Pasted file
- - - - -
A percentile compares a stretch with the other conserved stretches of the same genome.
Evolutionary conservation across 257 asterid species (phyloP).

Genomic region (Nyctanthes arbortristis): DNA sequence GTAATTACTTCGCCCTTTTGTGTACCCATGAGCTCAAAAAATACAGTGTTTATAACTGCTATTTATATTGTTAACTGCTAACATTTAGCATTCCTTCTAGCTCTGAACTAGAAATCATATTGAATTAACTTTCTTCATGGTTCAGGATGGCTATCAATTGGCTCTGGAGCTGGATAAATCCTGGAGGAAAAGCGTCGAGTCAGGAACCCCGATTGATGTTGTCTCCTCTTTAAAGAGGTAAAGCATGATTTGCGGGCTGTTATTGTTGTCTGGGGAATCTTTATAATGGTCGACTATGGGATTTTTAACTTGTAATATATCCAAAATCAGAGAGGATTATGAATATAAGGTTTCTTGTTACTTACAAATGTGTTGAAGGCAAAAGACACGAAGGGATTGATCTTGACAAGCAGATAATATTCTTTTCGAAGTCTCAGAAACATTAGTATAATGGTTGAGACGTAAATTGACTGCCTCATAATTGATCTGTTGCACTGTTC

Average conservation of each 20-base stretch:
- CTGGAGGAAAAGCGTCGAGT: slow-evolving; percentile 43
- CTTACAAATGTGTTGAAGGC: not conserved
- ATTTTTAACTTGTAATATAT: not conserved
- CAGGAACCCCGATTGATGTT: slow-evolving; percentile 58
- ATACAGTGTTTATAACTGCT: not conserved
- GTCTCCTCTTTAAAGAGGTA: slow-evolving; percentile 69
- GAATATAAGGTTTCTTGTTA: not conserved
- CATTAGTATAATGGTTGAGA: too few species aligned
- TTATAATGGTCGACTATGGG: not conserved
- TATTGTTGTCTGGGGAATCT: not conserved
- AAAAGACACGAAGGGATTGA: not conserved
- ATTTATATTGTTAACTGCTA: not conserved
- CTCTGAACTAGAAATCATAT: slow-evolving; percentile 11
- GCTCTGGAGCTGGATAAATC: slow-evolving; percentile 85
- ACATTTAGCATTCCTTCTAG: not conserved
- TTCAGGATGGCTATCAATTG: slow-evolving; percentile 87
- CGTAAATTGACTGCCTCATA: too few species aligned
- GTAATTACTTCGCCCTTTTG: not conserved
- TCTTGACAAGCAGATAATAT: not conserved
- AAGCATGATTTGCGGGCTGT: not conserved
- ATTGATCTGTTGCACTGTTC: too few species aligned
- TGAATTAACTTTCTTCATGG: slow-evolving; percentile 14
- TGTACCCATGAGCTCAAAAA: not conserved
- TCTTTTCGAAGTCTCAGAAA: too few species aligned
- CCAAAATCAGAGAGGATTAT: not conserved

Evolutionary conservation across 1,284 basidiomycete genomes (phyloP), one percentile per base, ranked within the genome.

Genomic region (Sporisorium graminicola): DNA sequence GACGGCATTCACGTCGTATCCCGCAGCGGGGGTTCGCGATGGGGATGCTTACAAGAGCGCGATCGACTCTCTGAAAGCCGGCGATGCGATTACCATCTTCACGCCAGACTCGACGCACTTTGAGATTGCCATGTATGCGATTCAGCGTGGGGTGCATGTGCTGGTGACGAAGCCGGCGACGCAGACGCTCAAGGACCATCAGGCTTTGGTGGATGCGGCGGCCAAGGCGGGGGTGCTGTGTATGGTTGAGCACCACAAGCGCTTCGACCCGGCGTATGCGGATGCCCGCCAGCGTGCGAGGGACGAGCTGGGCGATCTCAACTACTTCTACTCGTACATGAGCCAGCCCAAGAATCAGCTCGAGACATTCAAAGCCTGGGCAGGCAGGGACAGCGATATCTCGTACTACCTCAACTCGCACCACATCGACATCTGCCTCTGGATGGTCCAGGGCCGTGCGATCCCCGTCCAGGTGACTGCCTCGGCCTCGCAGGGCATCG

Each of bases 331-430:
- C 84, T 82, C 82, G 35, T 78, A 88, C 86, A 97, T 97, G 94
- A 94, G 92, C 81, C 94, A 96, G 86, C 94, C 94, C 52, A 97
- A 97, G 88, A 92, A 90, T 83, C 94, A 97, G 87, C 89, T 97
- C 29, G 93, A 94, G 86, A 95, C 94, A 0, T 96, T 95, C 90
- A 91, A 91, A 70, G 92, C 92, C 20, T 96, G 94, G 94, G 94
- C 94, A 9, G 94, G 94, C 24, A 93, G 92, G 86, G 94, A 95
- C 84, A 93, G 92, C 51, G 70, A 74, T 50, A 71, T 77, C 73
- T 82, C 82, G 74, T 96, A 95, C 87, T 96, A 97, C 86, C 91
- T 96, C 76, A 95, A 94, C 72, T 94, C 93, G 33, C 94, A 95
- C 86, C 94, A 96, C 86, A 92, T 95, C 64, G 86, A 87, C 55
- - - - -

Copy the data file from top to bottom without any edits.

A percentile compares a stretch with the other conserved stretches of the same genome.
Evolutionary conservation across 257 asterid species (phyloP).

Genomic region (Nyctanthes arbortristis): DNA sequence GTAATTACTTCGCCCTTTTGTGTACCCATGAGCTCAAAAAATACAGTGTTTATAACTGCTATTTATATTGTTAACTGCTAACATTTAGCATTCCTTCTAGCTCTGAACTAGAAATCATATTGAATTAACTTTCTTCATGGTTCAGGATGGCTATCAATTGGCTCTGGAGCTGGATAAATCCTGGAGGAAAAGCGTCGAGTCAGGAACCCCGATTGATGTTGTCTCCTCTTTAAAGAGGTAAAGCATGATTTGCGGGCTGTTATTGTTGTCTGGGGAATCTTTATAATGGTCGACTATGGGATTTTTAACTTGTAATATATCCAAAATCAGAGAGGATTATGAATATAAGGTTTCTTGTTACTTACAAATGTGTTGAAGGCAAAAGACACGAAGGGATTGATCTTGACAAGCAGATAATATTCTTTTCGAAGTCTCAGAAACATTAGTATAATGGTTGAGACGTAAATTGACTGCCTCATAATTGATCTGTTGCACTGTTC

Average conservation of each 20-base stretch:
- CTGGAGGAAAAGCGTCGAGT: slow-evolving; percentile 43
- CTTACAAATGTGTTGAAGGC: not conserved
- ATTTTTAACTTGTAATATAT: not conserved
- CAGGAACCCCGATTGATGTT: slow-evolving; percentile 58
- ATACAGTGTTTATAACTGCT: not conserved
- GTCTCCTCTTTAAAGAGGTA: slow-evolving; percentile 69
- GAATATAAGGTTTCTTGTTA: not conserved
- CATTAGTATAATGGTTGAGA: too few species aligned
- TTATAATGGTCGACTATGGG: not conserved
- TATTGTTGTCTGGGGAATCT: not conserved
- AAAAGACACGAAGGGATTGA: not conserved
- ATTTATATTGTTAACTGCTA: not conserved
- CTCTGAACTAGAAATCATAT: slow-evolving; percentile 11
- GCTCTGGAGCTGGATAAATC: slow-evolving; percentile 85
- ACATTTAGCATTCCTTCTAG: not conserved
- TTCAGGATGGCTATCAATTG: slow-evolving; percentile 87
- CGTAAATTGACTGCCTCATA: too few species aligned
- GTAATTACTTCGCCCTTTTG: not conserved
- TCTTGACAAGCAGATAATAT: not conserved
- AAGCATGATTTGCGGGCTGT: not conserved
- ATTGATCTGTTGCACTGTTC: too few species aligned
- TGAATTAACTTTCTTCATGG: slow-evolving; percentile 14
- TGTACCCATGAGCTCAAAAA: not conserved
- TCTTTTCGAAGTCTCAGAAA: too few species aligned
- CCAAAATCAGAGAGGATTAT: not conserved

Evolutionary conservation across 1,284 basidiomycete genomes (phyloP), one percentile per base, ranked within the genome.

Genomic region (Sporisorium graminicola): DNA sequence GACGGCATTCACGTCGTATCCCGCAGCGGGGGTTCGCGATGGGGATGCTTACAAGAGCGCGATCGACTCTCTGAAAGCCGGCGATGCGATTACCATCTTCACGCCAGACTCGACGCACTTTGAGATTGCCATGTATGCGATTCAGCGTGGGGTGCATGTGCTGGTGACGAAGCCGGCGACGCAGACGCTCAAGGACCATCAGGCTTTGGTGGATGCGGCGGCCAAGGCGGGGGTGCTGTGTATGGTTGAGCACCACAAGCGCTTCGACCCGGCGTATGCGGATGCCCGCCAGCGTGCGAGGGACGAGCTGGGCGATCTCAACTACTTCTACTCGTACATGAGCCAGCCCAAGAATCAGCTCGAGACATTCAAAGCCTGGGCAGGCAGGGACAGCGATATCTCGTACTACCTCAACTCGCACCACATCGACATCTGCCTCTGGATGGTCCAGGGCCGTGCGATCCCCGTCCAGGTGACTGCCTCGGCCTCGCAGGGCATCG

Each of bases 331-430:
- C 84, T 82, C 82, G 35, T 78, A 88, C 86, A 97, T 97, G 94
- A 94, G 92, C 81, C 94, A 96, G 86, C 94, C 94, C 52, A 97
- A 97, G 88, A 92, A 90, T 83, C 94, A 97, G 87, C 89, T 97
- C 29, G 93, A 94, G 86, A 95, C 94, A 0, T 96, T 95, C 90
- A 91, A 91, A 70, G 92, C 92, C 20, T 96, G 94, G 94, G 94
- C 94, A 9, G 94, G 94, C 24, A 93, G 92, G 86, G 94, A 95
- C 84, A 93, G 92, C 51, G 70, A 74, T 50, A 71, T 77, C 73
- T 82, C 82, G 74, T 96, A 95, C 87, T 96, A 97, C 86, C 91
- T 96, C 76, A 95, A 94, C 72, T 94, C 93, G 33, C 94, A 95
- C 86, C 94, A 96, C 86, A 92, T 95, C 64, G 86, A 87, C 55